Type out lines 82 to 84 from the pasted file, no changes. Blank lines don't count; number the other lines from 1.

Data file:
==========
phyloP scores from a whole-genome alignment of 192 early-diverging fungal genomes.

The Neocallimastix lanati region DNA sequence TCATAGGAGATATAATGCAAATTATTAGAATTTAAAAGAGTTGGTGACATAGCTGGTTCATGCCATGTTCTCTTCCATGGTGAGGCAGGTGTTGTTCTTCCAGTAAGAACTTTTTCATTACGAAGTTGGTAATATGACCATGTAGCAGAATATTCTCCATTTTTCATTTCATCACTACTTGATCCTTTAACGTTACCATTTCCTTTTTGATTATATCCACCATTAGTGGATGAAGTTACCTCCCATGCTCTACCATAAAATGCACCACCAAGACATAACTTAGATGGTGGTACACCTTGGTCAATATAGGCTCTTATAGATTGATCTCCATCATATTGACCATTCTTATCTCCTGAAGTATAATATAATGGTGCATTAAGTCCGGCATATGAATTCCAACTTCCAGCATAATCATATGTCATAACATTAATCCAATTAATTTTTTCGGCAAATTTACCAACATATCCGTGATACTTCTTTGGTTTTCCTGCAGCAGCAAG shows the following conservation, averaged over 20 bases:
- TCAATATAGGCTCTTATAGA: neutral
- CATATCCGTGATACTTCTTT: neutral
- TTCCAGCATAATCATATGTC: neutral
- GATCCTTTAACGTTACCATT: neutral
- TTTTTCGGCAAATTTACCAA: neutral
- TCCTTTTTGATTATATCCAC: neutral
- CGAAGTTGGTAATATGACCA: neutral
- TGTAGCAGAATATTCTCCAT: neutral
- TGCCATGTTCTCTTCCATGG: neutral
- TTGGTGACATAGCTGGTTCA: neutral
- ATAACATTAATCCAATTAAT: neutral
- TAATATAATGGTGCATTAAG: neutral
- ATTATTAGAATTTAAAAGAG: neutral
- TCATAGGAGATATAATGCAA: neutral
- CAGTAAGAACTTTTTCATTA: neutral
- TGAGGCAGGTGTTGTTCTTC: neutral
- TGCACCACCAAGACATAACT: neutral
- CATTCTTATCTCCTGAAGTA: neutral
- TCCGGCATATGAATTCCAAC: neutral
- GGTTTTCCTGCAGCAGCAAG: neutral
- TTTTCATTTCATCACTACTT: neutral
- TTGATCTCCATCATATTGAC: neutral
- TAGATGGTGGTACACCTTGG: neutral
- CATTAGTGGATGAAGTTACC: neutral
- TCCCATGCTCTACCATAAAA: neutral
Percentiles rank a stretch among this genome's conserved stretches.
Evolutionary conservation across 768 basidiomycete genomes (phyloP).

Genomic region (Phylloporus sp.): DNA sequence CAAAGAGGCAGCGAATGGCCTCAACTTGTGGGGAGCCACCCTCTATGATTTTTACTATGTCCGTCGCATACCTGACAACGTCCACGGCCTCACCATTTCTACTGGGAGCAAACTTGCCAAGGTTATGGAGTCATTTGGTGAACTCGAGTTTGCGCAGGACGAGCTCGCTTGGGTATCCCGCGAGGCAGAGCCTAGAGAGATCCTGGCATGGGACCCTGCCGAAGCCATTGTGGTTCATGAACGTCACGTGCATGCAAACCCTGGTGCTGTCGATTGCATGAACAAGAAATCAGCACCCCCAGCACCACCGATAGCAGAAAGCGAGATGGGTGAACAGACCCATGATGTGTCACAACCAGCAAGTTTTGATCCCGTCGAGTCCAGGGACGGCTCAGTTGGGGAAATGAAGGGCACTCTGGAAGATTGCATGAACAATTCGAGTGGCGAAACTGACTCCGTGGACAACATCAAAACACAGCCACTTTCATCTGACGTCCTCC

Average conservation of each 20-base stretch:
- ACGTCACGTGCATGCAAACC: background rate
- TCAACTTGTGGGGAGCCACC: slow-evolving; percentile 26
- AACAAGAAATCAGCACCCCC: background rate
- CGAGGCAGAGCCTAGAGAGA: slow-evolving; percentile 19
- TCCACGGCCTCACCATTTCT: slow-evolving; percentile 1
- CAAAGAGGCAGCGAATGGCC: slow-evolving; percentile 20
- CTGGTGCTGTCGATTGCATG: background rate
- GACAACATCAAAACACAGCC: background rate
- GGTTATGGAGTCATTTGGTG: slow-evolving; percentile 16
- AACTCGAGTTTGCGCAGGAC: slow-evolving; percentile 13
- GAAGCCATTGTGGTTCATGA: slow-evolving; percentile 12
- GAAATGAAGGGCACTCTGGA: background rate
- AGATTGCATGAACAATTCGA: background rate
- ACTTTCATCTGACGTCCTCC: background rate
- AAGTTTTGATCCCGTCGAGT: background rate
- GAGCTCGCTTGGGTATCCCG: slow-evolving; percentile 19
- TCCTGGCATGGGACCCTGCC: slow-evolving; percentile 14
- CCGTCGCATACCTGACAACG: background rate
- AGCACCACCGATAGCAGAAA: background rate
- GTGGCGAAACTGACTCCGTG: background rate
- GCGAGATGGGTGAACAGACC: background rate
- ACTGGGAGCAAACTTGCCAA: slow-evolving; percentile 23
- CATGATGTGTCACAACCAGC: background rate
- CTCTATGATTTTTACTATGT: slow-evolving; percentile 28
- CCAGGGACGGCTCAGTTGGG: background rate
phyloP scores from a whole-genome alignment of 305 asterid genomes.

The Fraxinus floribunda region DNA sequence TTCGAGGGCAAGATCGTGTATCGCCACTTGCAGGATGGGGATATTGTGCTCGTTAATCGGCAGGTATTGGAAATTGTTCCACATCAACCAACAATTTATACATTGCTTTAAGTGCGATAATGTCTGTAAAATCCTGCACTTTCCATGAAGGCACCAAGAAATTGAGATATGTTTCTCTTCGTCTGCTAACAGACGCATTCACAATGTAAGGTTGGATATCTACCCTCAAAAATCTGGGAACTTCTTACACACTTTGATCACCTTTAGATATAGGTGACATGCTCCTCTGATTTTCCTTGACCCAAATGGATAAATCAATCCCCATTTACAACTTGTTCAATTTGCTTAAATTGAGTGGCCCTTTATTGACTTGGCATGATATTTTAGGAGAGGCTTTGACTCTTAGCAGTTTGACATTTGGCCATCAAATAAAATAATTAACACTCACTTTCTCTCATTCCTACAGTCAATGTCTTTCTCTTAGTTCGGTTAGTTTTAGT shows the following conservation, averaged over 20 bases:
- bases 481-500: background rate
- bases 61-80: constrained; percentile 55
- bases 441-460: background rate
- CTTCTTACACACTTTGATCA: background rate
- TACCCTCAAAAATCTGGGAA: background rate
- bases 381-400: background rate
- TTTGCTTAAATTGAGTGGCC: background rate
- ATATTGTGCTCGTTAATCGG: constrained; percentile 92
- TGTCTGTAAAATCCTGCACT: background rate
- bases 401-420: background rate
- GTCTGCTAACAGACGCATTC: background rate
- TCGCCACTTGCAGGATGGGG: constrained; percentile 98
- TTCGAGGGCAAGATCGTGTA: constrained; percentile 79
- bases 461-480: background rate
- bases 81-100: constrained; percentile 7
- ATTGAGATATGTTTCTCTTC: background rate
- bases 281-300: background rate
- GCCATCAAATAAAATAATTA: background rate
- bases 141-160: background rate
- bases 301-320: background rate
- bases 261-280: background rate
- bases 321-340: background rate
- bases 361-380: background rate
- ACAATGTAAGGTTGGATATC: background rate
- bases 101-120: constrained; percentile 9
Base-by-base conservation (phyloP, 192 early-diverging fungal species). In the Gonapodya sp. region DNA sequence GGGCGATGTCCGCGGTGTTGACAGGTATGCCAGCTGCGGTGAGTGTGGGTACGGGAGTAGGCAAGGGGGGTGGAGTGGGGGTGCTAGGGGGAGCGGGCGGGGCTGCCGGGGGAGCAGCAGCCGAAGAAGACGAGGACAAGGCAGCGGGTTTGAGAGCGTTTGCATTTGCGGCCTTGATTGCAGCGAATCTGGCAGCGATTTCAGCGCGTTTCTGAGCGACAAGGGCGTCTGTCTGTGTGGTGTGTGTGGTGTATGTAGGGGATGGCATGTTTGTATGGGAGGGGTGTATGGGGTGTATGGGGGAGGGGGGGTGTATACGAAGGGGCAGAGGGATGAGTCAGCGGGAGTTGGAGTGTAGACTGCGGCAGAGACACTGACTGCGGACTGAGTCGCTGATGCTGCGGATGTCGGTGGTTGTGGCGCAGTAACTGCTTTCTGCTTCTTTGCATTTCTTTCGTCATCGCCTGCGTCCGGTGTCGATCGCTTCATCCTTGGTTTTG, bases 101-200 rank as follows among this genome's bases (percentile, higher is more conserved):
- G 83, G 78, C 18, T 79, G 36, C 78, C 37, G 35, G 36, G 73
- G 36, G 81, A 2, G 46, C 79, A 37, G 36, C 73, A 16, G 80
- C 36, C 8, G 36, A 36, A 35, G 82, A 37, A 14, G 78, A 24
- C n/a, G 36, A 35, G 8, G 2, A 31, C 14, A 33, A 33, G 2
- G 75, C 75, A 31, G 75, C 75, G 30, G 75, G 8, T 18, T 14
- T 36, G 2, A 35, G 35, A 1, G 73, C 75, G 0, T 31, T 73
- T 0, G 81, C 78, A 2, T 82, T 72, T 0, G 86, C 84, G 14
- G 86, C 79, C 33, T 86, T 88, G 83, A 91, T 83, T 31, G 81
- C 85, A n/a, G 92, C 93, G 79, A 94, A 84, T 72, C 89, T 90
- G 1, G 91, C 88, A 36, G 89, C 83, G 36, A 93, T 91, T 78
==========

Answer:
- ACAATGTAAGGTTGGATATC: background rate
- bases 101-120: constrained; percentile 9
Base-by-base conservation (phyloP, 192 early-diverging fungal species). In the Gonapodya sp. region DNA sequence GGGCGATGTCCGCGGTGTTGACAGGTATGCCAGCTGCGGTGAGTGTGGGTACGGGAGTAGGCAAGGGGGGTGGAGTGGGGGTGCTAGGGGGAGCGGGCGGGGCTGCCGGGGGAGCAGCAGCCGAAGAAGACGAGGACAAGGCAGCGGGTTTGAGAGCGTTTGCATTTGCGGCCTTGATTGCAGCGAATCTGGCAGCGATTTCAGCGCGTTTCTGAGCGACAAGGGCGTCTGTCTGTGTGGTGTGTGTGGTGTATGTAGGGGATGGCATGTTTGTATGGGAGGGGTGTATGGGGTGTATGGGGGAGGGGGGGTGTATACGAAGGGGCAGAGGGATGAGTCAGCGGGAGTTGGAGTGTAGACTGCGGCAGAGACACTGACTGCGGACTGAGTCGCTGATGCTGCGGATGTCGGTGGTTGTGGCGCAGTAACTGCTTTCTGCTTCTTTGCATTTCTTTCGTCATCGCCTGCGTCCGGTGTCGATCGCTTCATCCTTGGTTTTG, bases 101-200 rank as follows among this genome's bases (percentile, higher is more conserved):